Delta Goodrem’s musical expression before, during, and after traumatic illness: an interdisciplinary analysis
AuthorSharp, Christine Audrey
AffiliationMelbourne Conservatorium of Music
Document TypeHonours thesis
Access StatusOnly available to University of Melbourne staff and students, login required
© 2020 Christine Audrey Sharp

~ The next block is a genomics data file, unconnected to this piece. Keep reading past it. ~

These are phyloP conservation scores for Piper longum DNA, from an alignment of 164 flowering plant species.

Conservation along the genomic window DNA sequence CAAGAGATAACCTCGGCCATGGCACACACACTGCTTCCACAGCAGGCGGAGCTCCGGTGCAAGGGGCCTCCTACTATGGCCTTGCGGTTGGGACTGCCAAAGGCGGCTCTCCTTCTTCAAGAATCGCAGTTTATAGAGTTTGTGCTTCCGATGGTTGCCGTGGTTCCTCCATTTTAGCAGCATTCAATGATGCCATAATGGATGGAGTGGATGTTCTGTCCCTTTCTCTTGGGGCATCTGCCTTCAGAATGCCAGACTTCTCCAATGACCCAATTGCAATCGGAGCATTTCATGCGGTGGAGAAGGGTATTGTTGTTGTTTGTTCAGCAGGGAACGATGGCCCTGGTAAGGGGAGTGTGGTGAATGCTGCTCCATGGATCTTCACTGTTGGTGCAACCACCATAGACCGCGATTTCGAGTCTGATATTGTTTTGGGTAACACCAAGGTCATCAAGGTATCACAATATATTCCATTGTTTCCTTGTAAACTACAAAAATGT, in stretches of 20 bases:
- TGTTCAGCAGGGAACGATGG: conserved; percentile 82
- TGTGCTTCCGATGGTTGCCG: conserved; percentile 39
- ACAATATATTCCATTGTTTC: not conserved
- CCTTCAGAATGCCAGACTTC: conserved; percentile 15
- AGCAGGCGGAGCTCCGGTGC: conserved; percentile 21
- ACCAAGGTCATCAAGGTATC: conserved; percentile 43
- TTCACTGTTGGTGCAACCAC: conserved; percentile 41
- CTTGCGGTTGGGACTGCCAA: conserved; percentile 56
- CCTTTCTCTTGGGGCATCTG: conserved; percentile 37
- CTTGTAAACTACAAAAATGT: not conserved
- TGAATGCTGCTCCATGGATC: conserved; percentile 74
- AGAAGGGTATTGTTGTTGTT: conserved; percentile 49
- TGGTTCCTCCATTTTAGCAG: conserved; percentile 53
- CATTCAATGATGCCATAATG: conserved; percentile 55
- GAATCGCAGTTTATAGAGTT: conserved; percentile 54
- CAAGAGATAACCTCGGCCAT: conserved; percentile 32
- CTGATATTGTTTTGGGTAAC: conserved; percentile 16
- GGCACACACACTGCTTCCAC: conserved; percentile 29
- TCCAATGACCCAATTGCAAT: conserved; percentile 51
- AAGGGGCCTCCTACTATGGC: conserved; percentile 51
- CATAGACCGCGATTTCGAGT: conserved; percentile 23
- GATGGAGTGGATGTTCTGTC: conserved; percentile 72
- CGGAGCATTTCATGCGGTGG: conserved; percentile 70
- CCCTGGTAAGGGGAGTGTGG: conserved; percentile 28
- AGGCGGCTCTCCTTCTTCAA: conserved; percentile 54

While scholars of Western art music have begun analysing trauma directly, scholars of popular music have largely focused on what I call ‘indirect analyses’ of trauma through issues of consumerism and identity. Because trauma is at the heart of mainstream media narratives, I contend that scholars should directly research it in popular music. In this dissertation, I examine how popular music can be used to express a personal transformative experience resulting from trauma. I analyse Australian popstar/singer-songwriter Delta Goodrem’s transformative experience as a result of traumatic illness, Hodgkin’s lymphoma, in her first three albums Innocent Eyes (2003), Mistaken Identity (2004), and Delta (2007). I employ an interdisciplinary approach using positive psychology’s Post-Traumatic Growth Theory (PTG) as an analytical lens to demonstrate how Goodrem’s transformation reveals issues of resilience, gender, and maturation. I argue that Goodrem’s musical expression in the albums reflects the three main areas of growth found in PTG: self-identity, relationships, and life philosophy. Until this research, no scholar has attempted to use PTG as an analytical framework for analysing trauma in music. This dissertation thus introduces PTG as a new theoretical concept to music studies and contributes to our understanding of how artists employ music to make sense of personal trauma.
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